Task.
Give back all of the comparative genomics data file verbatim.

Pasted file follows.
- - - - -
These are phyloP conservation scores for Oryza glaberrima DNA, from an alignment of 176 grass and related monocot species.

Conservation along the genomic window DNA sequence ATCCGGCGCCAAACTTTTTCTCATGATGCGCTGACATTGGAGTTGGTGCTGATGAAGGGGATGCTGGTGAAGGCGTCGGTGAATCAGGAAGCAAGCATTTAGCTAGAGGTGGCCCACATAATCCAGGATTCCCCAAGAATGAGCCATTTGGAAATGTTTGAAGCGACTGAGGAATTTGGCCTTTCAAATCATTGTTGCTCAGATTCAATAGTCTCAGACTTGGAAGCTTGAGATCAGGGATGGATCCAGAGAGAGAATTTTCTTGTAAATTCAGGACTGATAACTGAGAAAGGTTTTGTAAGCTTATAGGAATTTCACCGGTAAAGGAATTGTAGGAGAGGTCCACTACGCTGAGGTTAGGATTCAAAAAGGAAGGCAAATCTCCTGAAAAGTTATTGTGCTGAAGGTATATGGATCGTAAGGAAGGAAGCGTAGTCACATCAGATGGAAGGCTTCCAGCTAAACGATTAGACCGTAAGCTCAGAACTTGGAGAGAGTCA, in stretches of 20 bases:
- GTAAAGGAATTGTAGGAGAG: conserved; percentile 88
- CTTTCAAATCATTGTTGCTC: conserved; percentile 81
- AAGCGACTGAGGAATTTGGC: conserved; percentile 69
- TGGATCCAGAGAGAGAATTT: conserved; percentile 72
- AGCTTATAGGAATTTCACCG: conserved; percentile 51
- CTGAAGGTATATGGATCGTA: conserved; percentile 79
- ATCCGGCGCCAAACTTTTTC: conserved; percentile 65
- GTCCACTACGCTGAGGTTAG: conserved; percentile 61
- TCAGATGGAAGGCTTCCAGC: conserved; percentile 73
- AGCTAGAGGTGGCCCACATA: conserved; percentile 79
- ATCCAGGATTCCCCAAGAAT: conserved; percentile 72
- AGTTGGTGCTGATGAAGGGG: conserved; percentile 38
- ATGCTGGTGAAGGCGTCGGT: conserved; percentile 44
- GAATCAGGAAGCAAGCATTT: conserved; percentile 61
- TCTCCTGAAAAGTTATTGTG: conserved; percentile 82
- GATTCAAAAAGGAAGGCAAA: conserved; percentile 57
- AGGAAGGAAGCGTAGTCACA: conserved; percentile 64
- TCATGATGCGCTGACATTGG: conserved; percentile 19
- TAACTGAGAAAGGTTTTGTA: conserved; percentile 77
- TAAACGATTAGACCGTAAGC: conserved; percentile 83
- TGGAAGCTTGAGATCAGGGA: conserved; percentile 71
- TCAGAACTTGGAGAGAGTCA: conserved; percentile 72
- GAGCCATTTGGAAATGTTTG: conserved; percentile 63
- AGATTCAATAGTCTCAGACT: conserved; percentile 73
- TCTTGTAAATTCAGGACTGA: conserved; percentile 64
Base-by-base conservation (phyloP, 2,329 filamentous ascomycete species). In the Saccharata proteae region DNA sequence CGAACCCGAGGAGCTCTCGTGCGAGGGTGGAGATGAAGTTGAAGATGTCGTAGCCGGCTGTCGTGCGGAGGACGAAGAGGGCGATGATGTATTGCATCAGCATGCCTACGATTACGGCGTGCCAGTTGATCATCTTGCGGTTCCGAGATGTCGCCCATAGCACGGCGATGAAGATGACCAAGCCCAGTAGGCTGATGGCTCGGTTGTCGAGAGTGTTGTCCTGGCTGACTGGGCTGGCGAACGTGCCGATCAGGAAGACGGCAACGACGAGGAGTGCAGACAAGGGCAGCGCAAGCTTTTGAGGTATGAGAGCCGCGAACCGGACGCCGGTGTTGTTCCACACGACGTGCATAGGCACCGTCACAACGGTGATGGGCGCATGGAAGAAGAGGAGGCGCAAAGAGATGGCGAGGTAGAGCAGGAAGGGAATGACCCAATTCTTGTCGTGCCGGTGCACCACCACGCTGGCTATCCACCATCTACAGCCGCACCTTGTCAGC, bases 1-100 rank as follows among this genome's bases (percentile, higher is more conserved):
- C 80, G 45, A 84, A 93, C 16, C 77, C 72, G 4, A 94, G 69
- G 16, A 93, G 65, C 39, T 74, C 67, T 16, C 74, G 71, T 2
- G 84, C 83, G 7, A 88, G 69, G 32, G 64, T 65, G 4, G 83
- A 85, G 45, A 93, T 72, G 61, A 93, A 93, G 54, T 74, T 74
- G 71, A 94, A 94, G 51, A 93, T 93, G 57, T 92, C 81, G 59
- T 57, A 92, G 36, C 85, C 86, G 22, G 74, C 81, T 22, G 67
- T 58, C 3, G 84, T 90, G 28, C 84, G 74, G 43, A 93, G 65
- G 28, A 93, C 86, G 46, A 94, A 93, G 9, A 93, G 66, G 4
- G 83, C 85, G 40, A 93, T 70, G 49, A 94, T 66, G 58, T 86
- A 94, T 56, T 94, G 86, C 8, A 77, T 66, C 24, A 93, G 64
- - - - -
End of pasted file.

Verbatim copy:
These are phyloP conservation scores for Oryza glaberrima DNA, from an alignment of 176 grass and related monocot species.

Conservation along the genomic window DNA sequence ATCCGGCGCCAAACTTTTTCTCATGATGCGCTGACATTGGAGTTGGTGCTGATGAAGGGGATGCTGGTGAAGGCGTCGGTGAATCAGGAAGCAAGCATTTAGCTAGAGGTGGCCCACATAATCCAGGATTCCCCAAGAATGAGCCATTTGGAAATGTTTGAAGCGACTGAGGAATTTGGCCTTTCAAATCATTGTTGCTCAGATTCAATAGTCTCAGACTTGGAAGCTTGAGATCAGGGATGGATCCAGAGAGAGAATTTTCTTGTAAATTCAGGACTGATAACTGAGAAAGGTTTTGTAAGCTTATAGGAATTTCACCGGTAAAGGAATTGTAGGAGAGGTCCACTACGCTGAGGTTAGGATTCAAAAAGGAAGGCAAATCTCCTGAAAAGTTATTGTGCTGAAGGTATATGGATCGTAAGGAAGGAAGCGTAGTCACATCAGATGGAAGGCTTCCAGCTAAACGATTAGACCGTAAGCTCAGAACTTGGAGAGAGTCA, in stretches of 20 bases:
- GTAAAGGAATTGTAGGAGAG: conserved; percentile 88
- CTTTCAAATCATTGTTGCTC: conserved; percentile 81
- AAGCGACTGAGGAATTTGGC: conserved; percentile 69
- TGGATCCAGAGAGAGAATTT: conserved; percentile 72
- AGCTTATAGGAATTTCACCG: conserved; percentile 51
- CTGAAGGTATATGGATCGTA: conserved; percentile 79
- ATCCGGCGCCAAACTTTTTC: conserved; percentile 65
- GTCCACTACGCTGAGGTTAG: conserved; percentile 61
- TCAGATGGAAGGCTTCCAGC: conserved; percentile 73
- AGCTAGAGGTGGCCCACATA: conserved; percentile 79
- ATCCAGGATTCCCCAAGAAT: conserved; percentile 72
- AGTTGGTGCTGATGAAGGGG: conserved; percentile 38
- ATGCTGGTGAAGGCGTCGGT: conserved; percentile 44
- GAATCAGGAAGCAAGCATTT: conserved; percentile 61
- TCTCCTGAAAAGTTATTGTG: conserved; percentile 82
- GATTCAAAAAGGAAGGCAAA: conserved; percentile 57
- AGGAAGGAAGCGTAGTCACA: conserved; percentile 64
- TCATGATGCGCTGACATTGG: conserved; percentile 19
- TAACTGAGAAAGGTTTTGTA: conserved; percentile 77
- TAAACGATTAGACCGTAAGC: conserved; percentile 83
- TGGAAGCTTGAGATCAGGGA: conserved; percentile 71
- TCAGAACTTGGAGAGAGTCA: conserved; percentile 72
- GAGCCATTTGGAAATGTTTG: conserved; percentile 63
- AGATTCAATAGTCTCAGACT: conserved; percentile 73
- TCTTGTAAATTCAGGACTGA: conserved; percentile 64
Base-by-base conservation (phyloP, 2,329 filamentous ascomycete species). In the Saccharata proteae region DNA sequence CGAACCCGAGGAGCTCTCGTGCGAGGGTGGAGATGAAGTTGAAGATGTCGTAGCCGGCTGTCGTGCGGAGGACGAAGAGGGCGATGATGTATTGCATCAGCATGCCTACGATTACGGCGTGCCAGTTGATCATCTTGCGGTTCCGAGATGTCGCCCATAGCACGGCGATGAAGATGACCAAGCCCAGTAGGCTGATGGCTCGGTTGTCGAGAGTGTTGTCCTGGCTGACTGGGCTGGCGAACGTGCCGATCAGGAAGACGGCAACGACGAGGAGTGCAGACAAGGGCAGCGCAAGCTTTTGAGGTATGAGAGCCGCGAACCGGACGCCGGTGTTGTTCCACACGACGTGCATAGGCACCGTCACAACGGTGATGGGCGCATGGAAGAAGAGGAGGCGCAAAGAGATGGCGAGGTAGAGCAGGAAGGGAATGACCCAATTCTTGTCGTGCCGGTGCACCACCACGCTGGCTATCCACCATCTACAGCCGCACCTTGTCAGC, bases 1-100 rank as follows among this genome's bases (percentile, higher is more conserved):
- C 80, G 45, A 84, A 93, C 16, C 77, C 72, G 4, A 94, G 69
- G 16, A 93, G 65, C 39, T 74, C 67, T 16, C 74, G 71, T 2
- G 84, C 83, G 7, A 88, G 69, G 32, G 64, T 65, G 4, G 83
- A 85, G 45, A 93, T 72, G 61, A 93, A 93, G 54, T 74, T 74
- G 71, A 94, A 94, G 51, A 93, T 93, G 57, T 92, C 81, G 59
- T 57, A 92, G 36, C 85, C 86, G 22, G 74, C 81, T 22, G 67
- T 58, C 3, G 84, T 90, G 28, C 84, G 74, G 43, A 93, G 65
- G 28, A 93, C 86, G 46, A 94, A 93, G 9, A 93, G 66, G 4
- G 83, C 85, G 40, A 93, T 70, G 49, A 94, T 66, G 58, T 86
- A 94, T 56, T 94, G 86, C 8, A 77, T 66, C 24, A 93, G 64